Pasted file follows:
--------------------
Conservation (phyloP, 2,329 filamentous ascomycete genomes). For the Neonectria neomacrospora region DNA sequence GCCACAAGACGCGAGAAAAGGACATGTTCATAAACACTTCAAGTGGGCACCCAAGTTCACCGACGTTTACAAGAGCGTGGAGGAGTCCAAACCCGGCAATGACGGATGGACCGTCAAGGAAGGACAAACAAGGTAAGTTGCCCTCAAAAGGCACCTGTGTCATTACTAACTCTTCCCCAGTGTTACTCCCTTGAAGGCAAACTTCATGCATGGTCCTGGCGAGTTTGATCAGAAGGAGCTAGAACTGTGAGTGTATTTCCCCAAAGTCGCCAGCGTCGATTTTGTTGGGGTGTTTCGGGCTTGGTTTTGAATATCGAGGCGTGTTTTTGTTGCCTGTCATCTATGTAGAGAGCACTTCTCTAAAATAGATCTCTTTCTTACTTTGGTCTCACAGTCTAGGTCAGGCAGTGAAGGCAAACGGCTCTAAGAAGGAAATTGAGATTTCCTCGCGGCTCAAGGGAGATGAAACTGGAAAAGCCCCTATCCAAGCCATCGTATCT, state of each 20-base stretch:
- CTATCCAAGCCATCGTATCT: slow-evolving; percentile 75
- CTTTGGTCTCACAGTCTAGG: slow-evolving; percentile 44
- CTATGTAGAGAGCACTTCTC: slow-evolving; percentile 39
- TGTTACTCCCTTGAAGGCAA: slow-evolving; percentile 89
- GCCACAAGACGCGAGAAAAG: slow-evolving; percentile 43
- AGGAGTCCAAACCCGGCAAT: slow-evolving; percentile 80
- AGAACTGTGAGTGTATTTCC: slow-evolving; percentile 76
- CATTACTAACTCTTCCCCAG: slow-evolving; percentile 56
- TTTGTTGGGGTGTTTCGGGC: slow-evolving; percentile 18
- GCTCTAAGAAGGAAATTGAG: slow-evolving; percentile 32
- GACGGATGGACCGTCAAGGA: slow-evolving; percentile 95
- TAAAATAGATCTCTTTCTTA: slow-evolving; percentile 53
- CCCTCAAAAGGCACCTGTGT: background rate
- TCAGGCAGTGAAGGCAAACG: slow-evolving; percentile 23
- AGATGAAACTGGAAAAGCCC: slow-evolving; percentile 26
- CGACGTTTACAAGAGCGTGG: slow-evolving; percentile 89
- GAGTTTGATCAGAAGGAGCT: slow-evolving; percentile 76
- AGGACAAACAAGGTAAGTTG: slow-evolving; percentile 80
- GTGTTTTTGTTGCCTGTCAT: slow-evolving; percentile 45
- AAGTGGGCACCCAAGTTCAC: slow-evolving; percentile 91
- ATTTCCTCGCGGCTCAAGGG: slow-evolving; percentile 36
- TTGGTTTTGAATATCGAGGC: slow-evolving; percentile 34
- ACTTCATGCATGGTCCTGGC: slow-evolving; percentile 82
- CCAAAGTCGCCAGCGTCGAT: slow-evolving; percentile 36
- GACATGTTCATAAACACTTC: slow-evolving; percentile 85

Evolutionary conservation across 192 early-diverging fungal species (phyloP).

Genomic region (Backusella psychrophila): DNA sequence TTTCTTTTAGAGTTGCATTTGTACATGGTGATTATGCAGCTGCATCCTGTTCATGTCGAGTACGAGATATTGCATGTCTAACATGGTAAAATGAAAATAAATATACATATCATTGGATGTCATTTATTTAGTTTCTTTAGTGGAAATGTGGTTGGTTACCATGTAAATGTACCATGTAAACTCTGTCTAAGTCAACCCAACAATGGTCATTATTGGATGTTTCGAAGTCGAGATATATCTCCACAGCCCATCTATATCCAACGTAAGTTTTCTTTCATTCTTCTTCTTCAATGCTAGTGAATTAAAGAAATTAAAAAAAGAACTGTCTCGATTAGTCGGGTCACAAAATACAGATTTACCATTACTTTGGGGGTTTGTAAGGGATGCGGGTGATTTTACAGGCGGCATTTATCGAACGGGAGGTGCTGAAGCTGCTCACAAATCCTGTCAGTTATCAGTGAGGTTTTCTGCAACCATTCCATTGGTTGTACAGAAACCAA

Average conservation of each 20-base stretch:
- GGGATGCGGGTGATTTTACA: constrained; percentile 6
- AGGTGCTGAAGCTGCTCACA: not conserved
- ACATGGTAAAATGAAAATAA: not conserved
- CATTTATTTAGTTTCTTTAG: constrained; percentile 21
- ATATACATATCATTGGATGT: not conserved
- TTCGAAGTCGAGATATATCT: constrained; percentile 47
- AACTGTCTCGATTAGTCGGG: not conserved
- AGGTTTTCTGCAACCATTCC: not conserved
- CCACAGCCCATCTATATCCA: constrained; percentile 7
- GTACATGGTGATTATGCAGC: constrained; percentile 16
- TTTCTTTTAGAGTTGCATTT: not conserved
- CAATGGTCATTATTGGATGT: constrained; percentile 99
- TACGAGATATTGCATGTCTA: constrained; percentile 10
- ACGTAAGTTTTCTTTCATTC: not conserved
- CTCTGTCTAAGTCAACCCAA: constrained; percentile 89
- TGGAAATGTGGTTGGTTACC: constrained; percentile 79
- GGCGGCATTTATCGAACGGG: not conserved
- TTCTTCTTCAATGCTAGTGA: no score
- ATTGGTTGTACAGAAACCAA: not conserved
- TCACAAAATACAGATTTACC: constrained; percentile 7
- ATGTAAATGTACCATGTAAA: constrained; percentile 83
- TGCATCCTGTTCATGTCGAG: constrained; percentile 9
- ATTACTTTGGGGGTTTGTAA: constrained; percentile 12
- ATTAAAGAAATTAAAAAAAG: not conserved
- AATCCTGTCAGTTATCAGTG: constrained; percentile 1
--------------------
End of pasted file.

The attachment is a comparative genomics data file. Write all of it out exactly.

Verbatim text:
Conservation (phyloP, 2,329 filamentous ascomycete genomes). For the Neonectria neomacrospora region DNA sequence GCCACAAGACGCGAGAAAAGGACATGTTCATAAACACTTCAAGTGGGCACCCAAGTTCACCGACGTTTACAAGAGCGTGGAGGAGTCCAAACCCGGCAATGACGGATGGACCGTCAAGGAAGGACAAACAAGGTAAGTTGCCCTCAAAAGGCACCTGTGTCATTACTAACTCTTCCCCAGTGTTACTCCCTTGAAGGCAAACTTCATGCATGGTCCTGGCGAGTTTGATCAGAAGGAGCTAGAACTGTGAGTGTATTTCCCCAAAGTCGCCAGCGTCGATTTTGTTGGGGTGTTTCGGGCTTGGTTTTGAATATCGAGGCGTGTTTTTGTTGCCTGTCATCTATGTAGAGAGCACTTCTCTAAAATAGATCTCTTTCTTACTTTGGTCTCACAGTCTAGGTCAGGCAGTGAAGGCAAACGGCTCTAAGAAGGAAATTGAGATTTCCTCGCGGCTCAAGGGAGATGAAACTGGAAAAGCCCCTATCCAAGCCATCGTATCT, state of each 20-base stretch:
- CTATCCAAGCCATCGTATCT: slow-evolving; percentile 75
- CTTTGGTCTCACAGTCTAGG: slow-evolving; percentile 44
- CTATGTAGAGAGCACTTCTC: slow-evolving; percentile 39
- TGTTACTCCCTTGAAGGCAA: slow-evolving; percentile 89
- GCCACAAGACGCGAGAAAAG: slow-evolving; percentile 43
- AGGAGTCCAAACCCGGCAAT: slow-evolving; percentile 80
- AGAACTGTGAGTGTATTTCC: slow-evolving; percentile 76
- CATTACTAACTCTTCCCCAG: slow-evolving; percentile 56
- TTTGTTGGGGTGTTTCGGGC: slow-evolving; percentile 18
- GCTCTAAGAAGGAAATTGAG: slow-evolving; percentile 32
- GACGGATGGACCGTCAAGGA: slow-evolving; percentile 95
- TAAAATAGATCTCTTTCTTA: slow-evolving; percentile 53
- CCCTCAAAAGGCACCTGTGT: background rate
- TCAGGCAGTGAAGGCAAACG: slow-evolving; percentile 23
- AGATGAAACTGGAAAAGCCC: slow-evolving; percentile 26
- CGACGTTTACAAGAGCGTGG: slow-evolving; percentile 89
- GAGTTTGATCAGAAGGAGCT: slow-evolving; percentile 76
- AGGACAAACAAGGTAAGTTG: slow-evolving; percentile 80
- GTGTTTTTGTTGCCTGTCAT: slow-evolving; percentile 45
- AAGTGGGCACCCAAGTTCAC: slow-evolving; percentile 91
- ATTTCCTCGCGGCTCAAGGG: slow-evolving; percentile 36
- TTGGTTTTGAATATCGAGGC: slow-evolving; percentile 34
- ACTTCATGCATGGTCCTGGC: slow-evolving; percentile 82
- CCAAAGTCGCCAGCGTCGAT: slow-evolving; percentile 36
- GACATGTTCATAAACACTTC: slow-evolving; percentile 85

Evolutionary conservation across 192 early-diverging fungal species (phyloP).

Genomic region (Backusella psychrophila): DNA sequence TTTCTTTTAGAGTTGCATTTGTACATGGTGATTATGCAGCTGCATCCTGTTCATGTCGAGTACGAGATATTGCATGTCTAACATGGTAAAATGAAAATAAATATACATATCATTGGATGTCATTTATTTAGTTTCTTTAGTGGAAATGTGGTTGGTTACCATGTAAATGTACCATGTAAACTCTGTCTAAGTCAACCCAACAATGGTCATTATTGGATGTTTCGAAGTCGAGATATATCTCCACAGCCCATCTATATCCAACGTAAGTTTTCTTTCATTCTTCTTCTTCAATGCTAGTGAATTAAAGAAATTAAAAAAAGAACTGTCTCGATTAGTCGGGTCACAAAATACAGATTTACCATTACTTTGGGGGTTTGTAAGGGATGCGGGTGATTTTACAGGCGGCATTTATCGAACGGGAGGTGCTGAAGCTGCTCACAAATCCTGTCAGTTATCAGTGAGGTTTTCTGCAACCATTCCATTGGTTGTACAGAAACCAA

Average conservation of each 20-base stretch:
- GGGATGCGGGTGATTTTACA: constrained; percentile 6
- AGGTGCTGAAGCTGCTCACA: not conserved
- ACATGGTAAAATGAAAATAA: not conserved
- CATTTATTTAGTTTCTTTAG: constrained; percentile 21
- ATATACATATCATTGGATGT: not conserved
- TTCGAAGTCGAGATATATCT: constrained; percentile 47
- AACTGTCTCGATTAGTCGGG: not conserved
- AGGTTTTCTGCAACCATTCC: not conserved
- CCACAGCCCATCTATATCCA: constrained; percentile 7
- GTACATGGTGATTATGCAGC: constrained; percentile 16
- TTTCTTTTAGAGTTGCATTT: not conserved
- CAATGGTCATTATTGGATGT: constrained; percentile 99
- TACGAGATATTGCATGTCTA: constrained; percentile 10
- ACGTAAGTTTTCTTTCATTC: not conserved
- CTCTGTCTAAGTCAACCCAA: constrained; percentile 89
- TGGAAATGTGGTTGGTTACC: constrained; percentile 79
- GGCGGCATTTATCGAACGGG: not conserved
- TTCTTCTTCAATGCTAGTGA: no score
- ATTGGTTGTACAGAAACCAA: not conserved
- TCACAAAATACAGATTTACC: constrained; percentile 7
- ATGTAAATGTACCATGTAAA: constrained; percentile 83
- TGCATCCTGTTCATGTCGAG: constrained; percentile 9
- ATTACTTTGGGGGTTTGTAA: constrained; percentile 12
- ATTAAAGAAATTAAAAAAAG: not conserved
- AATCCTGTCAGTTATCAGTG: constrained; percentile 1